A Short History of Early Barnard Trusteedom
The Barnard Board of Trustees was constituted in the summer of 1889. Its initial 22 members were named in a document seeking a provisional charter from the New York State Board of Regents for the women’s college for which they pledged fiduciary responsibility. By intention, the list consisted of an equal number of men and women. It included the 22-year-old Annie Nathan Meyer, who had initiated the process of college-founding two years earlier, and the 35-year-old Ella Weed, an 1873 graduate of Vassar College and headmistress of Miss Annie Browne’s School. They in turn had recruited several of the other New Yorkers on the list, including two of Weed’s college mates with teaching experience, Frances Fisher Wood, Vassar 1874, and Helen Dawes Brown, Vassar 1878. Other women included the University of Michigan graduate and school teacher Alice Williams, along with several women Meyer elsewhere referred to as “important by virtue of their spouses’ standing in their fields of endeavor.” Among these were Laura Spelman Rockefeller, the wife of John D. Rockefeller, and Mrs. Clara C. Stranahan, the wife of MR. James S.T. Stranahan, “the First Citizen” of Brooklyn.
Among the men were several Meyer first met when approached as possible signatories to the petition addressed to the Columbia College Board of Trustees in the spring of 1888. These included the bookman George A. Plimpton, along with the banker Jacob H. Schiff and the attorney Frederick R. Coudert. Although a majority of the board were Protestants of English heritage, the inclusion of Schiff, a native of Frankfurt and the most prominent member of the City’s German-Jewish community, and Coudert, a leading Catholic layman whose father had been born in France, was part of Meyer’s determination (she herself a member of the City’s small but self-regarding Sephardic community) to have a board broadly representative of the City’s ethnic mix. Even among the Protestant majority, the presence of Baptists and Unitarians offset the otherwise dominant presence of Episcopalians and Presbyterians and gave the original Barnard board – for its time — a singularly ecumenical character.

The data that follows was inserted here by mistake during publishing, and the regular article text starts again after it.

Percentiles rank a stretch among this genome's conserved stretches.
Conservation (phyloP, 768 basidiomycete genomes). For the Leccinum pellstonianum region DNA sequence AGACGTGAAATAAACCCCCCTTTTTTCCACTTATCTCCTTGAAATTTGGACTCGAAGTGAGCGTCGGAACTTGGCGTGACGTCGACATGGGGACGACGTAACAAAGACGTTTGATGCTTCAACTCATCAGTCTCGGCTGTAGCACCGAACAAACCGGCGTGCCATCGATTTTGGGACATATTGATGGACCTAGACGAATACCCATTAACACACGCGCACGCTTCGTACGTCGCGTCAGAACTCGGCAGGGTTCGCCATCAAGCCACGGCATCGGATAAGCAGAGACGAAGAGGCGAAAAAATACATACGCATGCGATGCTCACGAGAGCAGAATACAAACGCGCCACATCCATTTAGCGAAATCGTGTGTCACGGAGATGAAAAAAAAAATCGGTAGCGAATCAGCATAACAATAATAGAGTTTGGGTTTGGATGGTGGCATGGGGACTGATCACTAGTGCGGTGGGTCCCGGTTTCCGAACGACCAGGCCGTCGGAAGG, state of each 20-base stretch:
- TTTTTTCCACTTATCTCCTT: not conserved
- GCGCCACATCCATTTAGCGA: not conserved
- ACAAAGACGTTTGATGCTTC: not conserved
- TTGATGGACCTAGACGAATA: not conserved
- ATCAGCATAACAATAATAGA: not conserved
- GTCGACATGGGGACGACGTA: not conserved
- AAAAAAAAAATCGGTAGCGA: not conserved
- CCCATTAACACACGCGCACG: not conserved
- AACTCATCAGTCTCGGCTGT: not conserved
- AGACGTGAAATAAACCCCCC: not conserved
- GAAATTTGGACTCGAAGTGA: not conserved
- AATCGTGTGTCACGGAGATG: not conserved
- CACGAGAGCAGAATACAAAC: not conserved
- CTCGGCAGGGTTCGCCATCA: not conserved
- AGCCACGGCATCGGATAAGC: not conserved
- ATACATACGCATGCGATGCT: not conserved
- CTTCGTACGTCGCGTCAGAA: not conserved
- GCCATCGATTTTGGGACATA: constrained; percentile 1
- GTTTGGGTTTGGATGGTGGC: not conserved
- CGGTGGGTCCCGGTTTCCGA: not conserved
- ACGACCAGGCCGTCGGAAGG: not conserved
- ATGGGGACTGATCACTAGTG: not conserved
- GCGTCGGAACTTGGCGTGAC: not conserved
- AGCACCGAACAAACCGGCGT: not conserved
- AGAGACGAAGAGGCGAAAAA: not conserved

Another original board member-recruiter was Caroline Dutcher Choate, one of the leaders of New York society, a feminist and founder of the Brearley School, whose husband Joseph H. Choate was one of the city’s leading lawyers. As with many on the original board, the Choates were New Englanders of Puritan stock who only recently moved to New York City. More than half the male members were graduates of New England colleges.